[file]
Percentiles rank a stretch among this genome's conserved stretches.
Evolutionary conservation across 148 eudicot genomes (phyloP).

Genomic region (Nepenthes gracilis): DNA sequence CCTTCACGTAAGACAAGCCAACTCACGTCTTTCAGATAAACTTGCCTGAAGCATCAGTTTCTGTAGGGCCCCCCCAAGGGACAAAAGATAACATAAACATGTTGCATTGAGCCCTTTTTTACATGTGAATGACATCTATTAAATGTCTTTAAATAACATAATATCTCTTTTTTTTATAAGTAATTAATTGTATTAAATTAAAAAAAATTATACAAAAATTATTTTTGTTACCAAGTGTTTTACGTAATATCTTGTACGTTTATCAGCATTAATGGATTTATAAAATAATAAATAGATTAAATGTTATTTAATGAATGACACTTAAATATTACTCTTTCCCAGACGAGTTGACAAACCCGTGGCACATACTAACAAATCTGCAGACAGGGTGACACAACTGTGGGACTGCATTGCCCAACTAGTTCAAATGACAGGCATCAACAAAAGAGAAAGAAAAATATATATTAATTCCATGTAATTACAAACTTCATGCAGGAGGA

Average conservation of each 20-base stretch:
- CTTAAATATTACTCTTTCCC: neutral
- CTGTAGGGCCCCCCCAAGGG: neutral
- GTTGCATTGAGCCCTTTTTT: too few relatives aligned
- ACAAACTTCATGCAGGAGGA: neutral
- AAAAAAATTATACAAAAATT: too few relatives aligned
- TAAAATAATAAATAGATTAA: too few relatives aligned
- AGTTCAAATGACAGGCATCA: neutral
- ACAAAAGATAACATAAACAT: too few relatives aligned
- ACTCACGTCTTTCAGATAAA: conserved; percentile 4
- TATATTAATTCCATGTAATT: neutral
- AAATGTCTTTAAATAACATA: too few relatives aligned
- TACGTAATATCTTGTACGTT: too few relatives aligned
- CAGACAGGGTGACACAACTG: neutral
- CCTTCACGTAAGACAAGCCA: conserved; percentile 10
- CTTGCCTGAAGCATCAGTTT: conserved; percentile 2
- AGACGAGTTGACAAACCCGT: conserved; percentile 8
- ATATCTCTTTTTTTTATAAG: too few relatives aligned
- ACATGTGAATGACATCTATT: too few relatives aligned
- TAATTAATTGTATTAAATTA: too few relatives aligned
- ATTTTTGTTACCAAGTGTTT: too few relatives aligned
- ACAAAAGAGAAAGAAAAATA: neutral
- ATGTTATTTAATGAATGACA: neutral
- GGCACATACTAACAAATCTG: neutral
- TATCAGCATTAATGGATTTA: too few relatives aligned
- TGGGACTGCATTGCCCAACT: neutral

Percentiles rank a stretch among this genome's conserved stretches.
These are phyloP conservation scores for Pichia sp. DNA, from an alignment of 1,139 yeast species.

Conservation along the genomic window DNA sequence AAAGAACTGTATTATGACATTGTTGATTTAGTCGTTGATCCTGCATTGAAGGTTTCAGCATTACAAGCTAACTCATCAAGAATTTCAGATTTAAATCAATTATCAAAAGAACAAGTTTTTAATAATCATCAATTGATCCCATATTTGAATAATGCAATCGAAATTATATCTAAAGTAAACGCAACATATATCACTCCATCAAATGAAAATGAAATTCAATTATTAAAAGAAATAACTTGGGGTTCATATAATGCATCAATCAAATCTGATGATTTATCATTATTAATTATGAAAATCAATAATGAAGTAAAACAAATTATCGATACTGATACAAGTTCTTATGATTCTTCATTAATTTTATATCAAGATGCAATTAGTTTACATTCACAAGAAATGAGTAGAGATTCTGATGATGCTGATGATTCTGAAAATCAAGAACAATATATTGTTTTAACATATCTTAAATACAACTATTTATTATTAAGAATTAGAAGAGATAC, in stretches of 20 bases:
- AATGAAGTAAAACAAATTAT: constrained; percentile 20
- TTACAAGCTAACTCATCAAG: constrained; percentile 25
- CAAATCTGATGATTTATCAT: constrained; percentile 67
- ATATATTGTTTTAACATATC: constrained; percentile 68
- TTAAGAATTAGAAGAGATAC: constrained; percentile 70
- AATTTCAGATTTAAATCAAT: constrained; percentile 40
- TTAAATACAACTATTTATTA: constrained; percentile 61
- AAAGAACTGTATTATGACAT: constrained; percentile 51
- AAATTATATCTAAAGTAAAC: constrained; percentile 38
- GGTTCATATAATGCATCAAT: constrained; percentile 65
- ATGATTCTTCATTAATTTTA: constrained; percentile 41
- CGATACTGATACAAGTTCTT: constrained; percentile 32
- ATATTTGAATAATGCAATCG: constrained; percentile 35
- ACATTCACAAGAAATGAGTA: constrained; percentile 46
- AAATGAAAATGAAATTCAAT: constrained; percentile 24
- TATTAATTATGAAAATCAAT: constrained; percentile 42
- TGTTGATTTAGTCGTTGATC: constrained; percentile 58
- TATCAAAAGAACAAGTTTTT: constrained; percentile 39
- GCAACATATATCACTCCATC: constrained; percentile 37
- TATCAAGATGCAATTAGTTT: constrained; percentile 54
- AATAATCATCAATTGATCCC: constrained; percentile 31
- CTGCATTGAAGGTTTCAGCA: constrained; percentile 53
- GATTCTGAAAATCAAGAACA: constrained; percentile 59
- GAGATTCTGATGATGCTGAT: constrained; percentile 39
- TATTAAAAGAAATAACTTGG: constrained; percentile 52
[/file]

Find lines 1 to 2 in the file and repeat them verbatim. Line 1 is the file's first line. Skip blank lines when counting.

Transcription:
Percentiles rank a stretch among this genome's conserved stretches.
Evolutionary conservation across 148 eudicot genomes (phyloP).